Estimating criteria weight distributions in multiple criteria decision making: a Bayesian approach


ANNALS OF OPERATIONS RESEARCH, vol.293, no.2, pp.495-519, 2020 (SCI-Expanded) identifier identifier

  • Publication Type: Article / Article
  • Volume: 293 Issue: 2
  • Publication Date: 2020
  • Doi Number: 10.1007/s10479-019-03313-z
  • Journal Indexes: Science Citation Index Expanded (SCI-EXPANDED), Scopus, Academic Search Premier, ABI/INFORM, Applied Science & Technology Source, Business Source Elite, Business Source Premier, Computer & Applied Sciences, INSPEC, Public Affairs Index, zbMATH, Civil Engineering Abstracts
  • Page Numbers: pp.495-519
  • Keywords: Multiple criteria decision making, Bayesian models, Decision analysis, Criteria weights, Additive utility, PREFERENCE ELICITATION, MULTICRITERIA, RANKING, NETWORK, UTILITY, MODELS, RISK, SET
  • Hacettepe University Affiliated: Yes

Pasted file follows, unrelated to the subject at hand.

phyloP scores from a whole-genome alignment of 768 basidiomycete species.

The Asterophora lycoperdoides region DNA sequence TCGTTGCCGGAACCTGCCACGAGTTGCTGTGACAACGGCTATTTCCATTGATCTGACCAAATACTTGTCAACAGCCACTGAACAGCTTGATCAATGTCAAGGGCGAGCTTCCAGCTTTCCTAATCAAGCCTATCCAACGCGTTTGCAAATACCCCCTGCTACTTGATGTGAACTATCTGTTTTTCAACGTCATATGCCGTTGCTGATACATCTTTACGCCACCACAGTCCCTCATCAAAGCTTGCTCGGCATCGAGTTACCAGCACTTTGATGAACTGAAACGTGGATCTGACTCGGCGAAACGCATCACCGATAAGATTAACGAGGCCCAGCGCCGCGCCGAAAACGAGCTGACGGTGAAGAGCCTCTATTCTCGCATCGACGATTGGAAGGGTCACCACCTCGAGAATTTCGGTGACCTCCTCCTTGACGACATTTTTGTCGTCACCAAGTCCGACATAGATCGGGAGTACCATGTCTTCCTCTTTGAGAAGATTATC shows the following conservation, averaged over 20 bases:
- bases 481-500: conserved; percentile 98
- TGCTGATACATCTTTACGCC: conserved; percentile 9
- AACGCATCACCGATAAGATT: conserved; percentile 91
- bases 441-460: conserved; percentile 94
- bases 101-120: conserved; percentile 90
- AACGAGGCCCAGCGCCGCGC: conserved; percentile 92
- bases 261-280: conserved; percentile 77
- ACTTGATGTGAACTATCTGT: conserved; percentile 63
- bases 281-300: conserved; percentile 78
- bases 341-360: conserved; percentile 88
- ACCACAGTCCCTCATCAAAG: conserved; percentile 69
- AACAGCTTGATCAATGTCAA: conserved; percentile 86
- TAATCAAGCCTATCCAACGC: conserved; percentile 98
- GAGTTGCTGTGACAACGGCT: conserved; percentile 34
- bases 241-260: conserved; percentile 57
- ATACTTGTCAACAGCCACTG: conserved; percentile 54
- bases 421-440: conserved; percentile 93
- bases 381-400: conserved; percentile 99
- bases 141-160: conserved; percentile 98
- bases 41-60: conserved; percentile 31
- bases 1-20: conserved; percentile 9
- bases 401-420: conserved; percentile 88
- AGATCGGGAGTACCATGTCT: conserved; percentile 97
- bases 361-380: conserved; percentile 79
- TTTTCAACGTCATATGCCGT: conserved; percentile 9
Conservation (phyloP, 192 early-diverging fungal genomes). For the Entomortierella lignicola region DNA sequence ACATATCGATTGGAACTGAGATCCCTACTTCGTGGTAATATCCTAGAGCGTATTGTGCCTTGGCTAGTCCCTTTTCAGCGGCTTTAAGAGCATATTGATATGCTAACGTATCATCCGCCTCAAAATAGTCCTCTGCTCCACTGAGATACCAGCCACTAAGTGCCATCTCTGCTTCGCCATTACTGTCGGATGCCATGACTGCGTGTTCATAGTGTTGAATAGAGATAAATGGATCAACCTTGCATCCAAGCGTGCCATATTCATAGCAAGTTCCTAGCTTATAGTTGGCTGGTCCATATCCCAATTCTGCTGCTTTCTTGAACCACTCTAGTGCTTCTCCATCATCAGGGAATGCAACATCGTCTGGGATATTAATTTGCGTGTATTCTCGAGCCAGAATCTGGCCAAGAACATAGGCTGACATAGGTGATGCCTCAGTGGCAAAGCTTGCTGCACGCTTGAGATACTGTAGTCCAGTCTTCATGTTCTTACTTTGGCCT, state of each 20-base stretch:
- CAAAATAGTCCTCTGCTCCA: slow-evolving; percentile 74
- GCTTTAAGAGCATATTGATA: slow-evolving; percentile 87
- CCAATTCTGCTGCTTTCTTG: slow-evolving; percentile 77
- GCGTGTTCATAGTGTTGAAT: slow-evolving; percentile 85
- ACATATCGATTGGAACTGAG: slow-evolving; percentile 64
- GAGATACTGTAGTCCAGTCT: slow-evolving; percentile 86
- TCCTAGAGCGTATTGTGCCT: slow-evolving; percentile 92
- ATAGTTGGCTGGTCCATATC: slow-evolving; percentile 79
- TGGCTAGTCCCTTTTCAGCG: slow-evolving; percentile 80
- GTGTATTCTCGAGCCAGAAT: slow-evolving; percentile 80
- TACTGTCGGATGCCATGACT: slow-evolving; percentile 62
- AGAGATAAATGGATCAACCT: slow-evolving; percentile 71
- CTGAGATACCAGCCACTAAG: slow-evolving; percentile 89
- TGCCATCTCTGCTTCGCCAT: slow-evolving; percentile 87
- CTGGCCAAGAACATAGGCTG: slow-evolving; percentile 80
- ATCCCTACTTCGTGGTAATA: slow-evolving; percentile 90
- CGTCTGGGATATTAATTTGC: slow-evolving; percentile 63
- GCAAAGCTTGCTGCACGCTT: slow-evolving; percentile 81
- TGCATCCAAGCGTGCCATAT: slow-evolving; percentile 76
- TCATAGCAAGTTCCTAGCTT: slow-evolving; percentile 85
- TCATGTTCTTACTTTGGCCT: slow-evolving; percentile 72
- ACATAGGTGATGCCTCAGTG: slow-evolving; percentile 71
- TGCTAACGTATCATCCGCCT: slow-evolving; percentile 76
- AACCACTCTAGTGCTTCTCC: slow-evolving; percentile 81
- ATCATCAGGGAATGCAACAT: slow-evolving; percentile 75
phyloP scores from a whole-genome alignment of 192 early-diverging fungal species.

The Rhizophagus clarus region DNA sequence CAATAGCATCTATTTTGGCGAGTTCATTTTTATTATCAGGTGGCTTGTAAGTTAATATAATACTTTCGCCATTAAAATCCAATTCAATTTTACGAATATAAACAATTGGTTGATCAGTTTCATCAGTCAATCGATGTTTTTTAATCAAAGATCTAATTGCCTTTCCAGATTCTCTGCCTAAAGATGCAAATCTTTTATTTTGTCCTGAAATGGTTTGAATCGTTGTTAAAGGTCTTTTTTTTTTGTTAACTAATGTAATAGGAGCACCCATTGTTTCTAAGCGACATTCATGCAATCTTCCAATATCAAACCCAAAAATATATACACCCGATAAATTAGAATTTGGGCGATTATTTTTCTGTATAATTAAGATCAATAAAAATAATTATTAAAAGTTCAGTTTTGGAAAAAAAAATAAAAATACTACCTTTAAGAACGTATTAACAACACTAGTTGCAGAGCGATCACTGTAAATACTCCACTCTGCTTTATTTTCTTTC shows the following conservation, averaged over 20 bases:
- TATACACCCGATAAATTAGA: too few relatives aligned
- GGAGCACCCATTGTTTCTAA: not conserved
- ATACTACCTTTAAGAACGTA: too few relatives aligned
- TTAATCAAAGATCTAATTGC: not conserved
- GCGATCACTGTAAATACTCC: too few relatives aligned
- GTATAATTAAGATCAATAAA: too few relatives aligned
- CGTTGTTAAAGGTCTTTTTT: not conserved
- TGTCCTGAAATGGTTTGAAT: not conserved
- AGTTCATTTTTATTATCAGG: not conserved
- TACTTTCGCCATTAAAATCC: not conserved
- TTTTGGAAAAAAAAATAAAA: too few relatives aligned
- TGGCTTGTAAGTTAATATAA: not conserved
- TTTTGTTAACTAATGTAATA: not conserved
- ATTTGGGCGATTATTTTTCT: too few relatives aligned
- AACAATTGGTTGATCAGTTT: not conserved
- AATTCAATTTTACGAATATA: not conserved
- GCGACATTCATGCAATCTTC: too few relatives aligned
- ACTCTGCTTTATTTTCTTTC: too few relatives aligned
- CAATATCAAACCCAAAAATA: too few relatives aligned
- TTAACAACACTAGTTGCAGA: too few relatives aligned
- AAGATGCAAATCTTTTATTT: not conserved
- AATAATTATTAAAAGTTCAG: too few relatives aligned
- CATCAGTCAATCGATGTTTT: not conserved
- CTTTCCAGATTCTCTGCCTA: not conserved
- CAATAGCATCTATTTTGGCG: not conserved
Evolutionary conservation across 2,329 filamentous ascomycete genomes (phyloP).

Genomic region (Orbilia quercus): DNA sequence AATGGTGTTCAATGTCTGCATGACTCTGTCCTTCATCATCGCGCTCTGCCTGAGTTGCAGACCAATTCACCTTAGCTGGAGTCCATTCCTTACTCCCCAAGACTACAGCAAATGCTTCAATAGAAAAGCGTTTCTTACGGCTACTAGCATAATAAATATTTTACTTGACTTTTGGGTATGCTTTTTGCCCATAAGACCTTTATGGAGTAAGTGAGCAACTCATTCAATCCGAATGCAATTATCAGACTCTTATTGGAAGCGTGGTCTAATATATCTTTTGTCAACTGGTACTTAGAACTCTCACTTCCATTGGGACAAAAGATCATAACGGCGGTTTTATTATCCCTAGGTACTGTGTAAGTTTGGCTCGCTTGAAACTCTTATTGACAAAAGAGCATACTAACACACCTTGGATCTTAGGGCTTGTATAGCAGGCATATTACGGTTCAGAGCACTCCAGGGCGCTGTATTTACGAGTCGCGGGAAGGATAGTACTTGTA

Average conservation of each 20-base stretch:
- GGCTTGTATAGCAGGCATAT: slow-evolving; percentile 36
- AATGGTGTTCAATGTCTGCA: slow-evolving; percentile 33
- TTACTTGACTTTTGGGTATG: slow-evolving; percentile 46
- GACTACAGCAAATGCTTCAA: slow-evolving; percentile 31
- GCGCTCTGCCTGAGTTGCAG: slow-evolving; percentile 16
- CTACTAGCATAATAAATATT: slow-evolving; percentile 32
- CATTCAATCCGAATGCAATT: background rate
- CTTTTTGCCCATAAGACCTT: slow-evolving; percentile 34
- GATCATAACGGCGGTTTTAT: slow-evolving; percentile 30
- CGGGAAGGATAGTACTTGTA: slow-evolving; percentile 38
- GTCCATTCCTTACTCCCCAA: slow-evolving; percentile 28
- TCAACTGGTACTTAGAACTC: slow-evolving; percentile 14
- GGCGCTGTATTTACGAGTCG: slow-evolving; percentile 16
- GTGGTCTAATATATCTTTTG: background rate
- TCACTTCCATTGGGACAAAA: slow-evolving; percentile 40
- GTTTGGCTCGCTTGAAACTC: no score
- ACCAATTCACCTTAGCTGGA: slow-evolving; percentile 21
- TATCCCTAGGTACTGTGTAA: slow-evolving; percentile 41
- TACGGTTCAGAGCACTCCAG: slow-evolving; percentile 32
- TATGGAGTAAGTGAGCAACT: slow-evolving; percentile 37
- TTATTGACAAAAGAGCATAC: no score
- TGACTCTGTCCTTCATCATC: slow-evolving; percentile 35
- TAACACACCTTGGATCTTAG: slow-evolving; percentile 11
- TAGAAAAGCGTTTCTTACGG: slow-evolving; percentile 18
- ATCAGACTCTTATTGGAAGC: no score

A common way to model decision maker (DM) preferences in multiple criteria decision making problems is through the use of utility functions. The elicitation of the parameters of these functions is a major task that directly affects the validity and practical value of the decision making process. This paper proposes a novel Bayesian method that estimates the weights of criteria in linear additive utility functions by asking the DM to rank or select the best alternative in groups of decision alternatives. Our method computes the entire probability distribution of weights and utility predictions based on the DM's answers. Therefore, it enables the DM to estimate the expected value of weights and predictions, and the uncertainty regarding these values. Additionally, the proposed method can estimate the weights by asking the DM to evaluate few groups of decision alternatives since it can incorporate various types of inputs from the DM in the form of rankings, constraints and prior distributions. Our method successfully estimates criteria weights in two case studies about financial investment and university ranking decisions. Increasing the variety of inputs, such as using both ranking of decision alternatives and constraints on the importance of criteria, enables our method to compute more accurate estimations with fewer inputs from the DM.